Bishops are highly treasured by grandmasters. They are long ranged pieces which makes them extremely powerful and dangerous.
If you are beginner just starting to learn chess, you may be fascinated with how the bishop moves. One question I get a lot from beginner players is “Can the bishop move backwards in chess?” Well, here is what you should know:
Can The Bishop Move Backwards In Chess?
Yes, the bishop is a long ranged piece that can move diagonally backwards. It’s not limited to any number of squares. This means it can move diagonally as far as possible from one end of the chess board to the other. This makes it a very powerful piece, and in some cases can outperform even a rook.
The Bishop can move diagonally backwards as shown by the arrows
So what use does the bishop has moving backwards?
Well, one of the most important functions of a bishop is to control key squares in the position from a far. Unlike the knight, the bishop can quickly move from one end of the board to the other. This makes it the ideal piece for protecting passed pawns or to stop them from promoting.
For example, in this position, white bishop is controlling the queening square on b1. In the event that black pushes the pawn to promote to a queen, the white bishop would immediately capture the Queen diagonally backwards and seal the draw.
White Bishop captures the Queen diagonally backwards after pawn to b1
Without the ability of the bishop to move backwards, it would be impossible to stop passed pawns. The bishop would be worth just as little as a pawn.
When Can’t The Bishop Move Backwards
There are just 3 scenarios in which a bishop cannot move backwards:
- The path to which the bishop moves backwards is blocked by its own piece
- The bishop is pinned to the king where it serves defensive duties.
- The bishop is in it’s initial position or on the back rank.
Let’s have a glance into each case.
1. The path to which the bishop moves backwards is blocked by its own piece
If the bishop is blocked by its own pieces then it may not move backwards until the pieces are cleared. For example, in the position below (black to move), the white bishop cannot move backwards to recapture the promoted pawn. The path is blocked by the d3 pawn.
The bishop also cannot move backwards on the other diagonal because the white king is on the f3 square which is blocking the path. In these types of positions, your own pieces are doing you an injustice. Black should win the game comfortably after pawn to b1.
2. The bishop is pinned to the king where it serves defensive duties.
A bishop may not move backwards if it is pinned to the king by an enemy piece. For example, in the position below the white bishop cannot move from the a8-h1 diagonal as the black bishop would threaten to take the king. Moving the bishop off this diagonal would be illegal. That means the bishop cannot move diagonally backwards to squares such as b1, c2, or d3.
The position is practically lost for white no matter whose move it is. Black is going to promote his pawn and the white bishop cannot recapture because it is pinned to the white king. Positions where a bishop is pinning a bishop is quite rare. However, it should be noticed.
3. The bishop is in it’s initial position or on the back rank.
At the start of the chess game, your bishops are on the backrank (1st rank for white, 8th rank for black). The bishops cannot move off the edge of the board so it’s impossibe for the bishops to move backwards from their backrank.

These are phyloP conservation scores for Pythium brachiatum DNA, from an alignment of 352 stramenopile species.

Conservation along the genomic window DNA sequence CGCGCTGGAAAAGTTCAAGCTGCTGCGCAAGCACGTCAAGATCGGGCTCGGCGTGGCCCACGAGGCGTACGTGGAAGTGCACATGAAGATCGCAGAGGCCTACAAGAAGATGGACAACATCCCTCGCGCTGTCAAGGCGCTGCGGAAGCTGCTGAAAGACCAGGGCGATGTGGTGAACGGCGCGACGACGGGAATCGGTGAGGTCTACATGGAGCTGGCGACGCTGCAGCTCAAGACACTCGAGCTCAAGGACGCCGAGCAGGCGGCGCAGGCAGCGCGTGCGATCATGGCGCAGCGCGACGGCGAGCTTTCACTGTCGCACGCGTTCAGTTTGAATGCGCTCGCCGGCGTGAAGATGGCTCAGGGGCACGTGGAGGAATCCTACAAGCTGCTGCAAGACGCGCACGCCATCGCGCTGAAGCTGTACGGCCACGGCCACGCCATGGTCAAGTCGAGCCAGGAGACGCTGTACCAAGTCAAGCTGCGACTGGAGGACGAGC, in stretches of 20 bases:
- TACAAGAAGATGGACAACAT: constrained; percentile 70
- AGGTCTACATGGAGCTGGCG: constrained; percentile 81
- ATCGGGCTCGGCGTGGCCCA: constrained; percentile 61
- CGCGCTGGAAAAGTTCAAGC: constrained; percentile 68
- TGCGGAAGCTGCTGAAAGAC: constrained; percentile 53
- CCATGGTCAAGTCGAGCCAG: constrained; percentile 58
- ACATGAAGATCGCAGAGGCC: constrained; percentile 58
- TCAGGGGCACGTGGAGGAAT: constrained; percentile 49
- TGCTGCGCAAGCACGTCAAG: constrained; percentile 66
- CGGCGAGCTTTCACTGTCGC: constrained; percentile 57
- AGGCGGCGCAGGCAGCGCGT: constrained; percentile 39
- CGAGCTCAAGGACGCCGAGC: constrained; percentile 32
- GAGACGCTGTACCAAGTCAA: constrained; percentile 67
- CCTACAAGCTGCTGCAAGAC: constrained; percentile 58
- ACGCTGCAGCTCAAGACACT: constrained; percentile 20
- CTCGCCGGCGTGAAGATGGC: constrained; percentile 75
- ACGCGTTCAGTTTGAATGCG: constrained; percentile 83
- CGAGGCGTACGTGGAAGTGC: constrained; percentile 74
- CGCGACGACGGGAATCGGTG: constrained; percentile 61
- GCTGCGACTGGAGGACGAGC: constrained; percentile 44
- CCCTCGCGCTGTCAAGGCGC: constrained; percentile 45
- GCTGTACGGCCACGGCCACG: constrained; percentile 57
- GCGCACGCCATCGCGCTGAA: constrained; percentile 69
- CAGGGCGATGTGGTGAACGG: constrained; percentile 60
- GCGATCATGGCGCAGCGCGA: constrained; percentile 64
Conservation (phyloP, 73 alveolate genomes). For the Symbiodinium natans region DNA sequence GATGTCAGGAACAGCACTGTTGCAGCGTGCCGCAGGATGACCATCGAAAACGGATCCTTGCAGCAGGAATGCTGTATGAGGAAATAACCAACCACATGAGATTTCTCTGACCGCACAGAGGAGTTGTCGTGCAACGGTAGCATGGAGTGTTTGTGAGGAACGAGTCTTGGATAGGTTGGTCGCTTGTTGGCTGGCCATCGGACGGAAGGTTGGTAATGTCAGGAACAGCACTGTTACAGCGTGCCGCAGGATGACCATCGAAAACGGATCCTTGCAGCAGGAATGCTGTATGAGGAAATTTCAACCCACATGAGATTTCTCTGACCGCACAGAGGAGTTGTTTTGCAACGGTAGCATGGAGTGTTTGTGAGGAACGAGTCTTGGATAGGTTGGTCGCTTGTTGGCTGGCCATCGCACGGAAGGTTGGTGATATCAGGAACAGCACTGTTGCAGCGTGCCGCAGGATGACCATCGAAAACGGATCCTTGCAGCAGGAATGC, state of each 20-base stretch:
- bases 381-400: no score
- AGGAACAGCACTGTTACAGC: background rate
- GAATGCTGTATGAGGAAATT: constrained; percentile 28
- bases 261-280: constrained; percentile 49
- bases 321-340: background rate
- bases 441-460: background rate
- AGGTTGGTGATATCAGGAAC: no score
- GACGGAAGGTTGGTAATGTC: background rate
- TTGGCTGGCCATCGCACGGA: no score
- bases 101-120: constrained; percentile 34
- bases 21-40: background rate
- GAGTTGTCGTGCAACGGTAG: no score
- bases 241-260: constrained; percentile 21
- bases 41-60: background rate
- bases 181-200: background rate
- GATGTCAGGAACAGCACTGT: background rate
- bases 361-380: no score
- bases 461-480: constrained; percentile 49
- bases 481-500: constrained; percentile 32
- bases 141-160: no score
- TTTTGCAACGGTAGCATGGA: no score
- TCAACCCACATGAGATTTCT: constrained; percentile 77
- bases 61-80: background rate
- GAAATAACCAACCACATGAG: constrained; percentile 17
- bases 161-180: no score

The bishops would need to move diagonally forward from their initial position in order for them to move backwards.
Bishops in their starting position cannot move backwards
The same goes for all your pieces.
What Other Pieces Can Move Backwards?
The bishop is not the only piece that can move backwards. In fact, every other piece on the chessboard can move backwards with the excpetion of the pawns.
The pawns can only move one square forward or 2 squares on their first move. They can capture diagonally forward one square to the left or right.
Rooks can move up and down the chess board and sideways also. Knights move in a L-shaped direction, in other words, they move 2 squares like a rook and then one square at a right angle. The king can move in any direction one square at a time. Lastly is the queen. She can move in any direction, any number of squares in a straight line.
All the pieces can move backwards except the pawn
Should You Move Your Bishop Backwards?
If you want to get better at chess, there are certain principles and strategies you need to know. One strategy is that you should avoid moving your pieces backwards. A piece that is driven backwards is not participating fully in the game. You need to advance your pieces forward to active squares. That way you can take control of key squares in the position and set up attacking chances against the enemy king.
However, when it comes to the bishop, sometimes keeping it on the backrank is not such a terrible idea. Remember that bishops are long ranged pieces, so they could do a job from the backrank just as well as if they were in the center of the board.
This is why they always tell you to develop your knights before your bishop. If you pay attention, you will notice that the bishops are already developed after you pushed the e and d pawns which open up the diagonals. Moving your bishops would be a further developing move.
Nonetheless, a bishop that is actively placed in the center is always better than if it was placed on the backrank because it simply control more squares.
The bishop is a powerful piece in chess. If given the chance, it can be even more deadly than a rook once the position opens up. This is even truer if you have a bishop pair.
Bishops can move backwards so long as the path is not blocked by one of your pieces and the move is legal. Moving your bishop backwards should not be labeled as a bad move. They can do the job well, even on the backranks.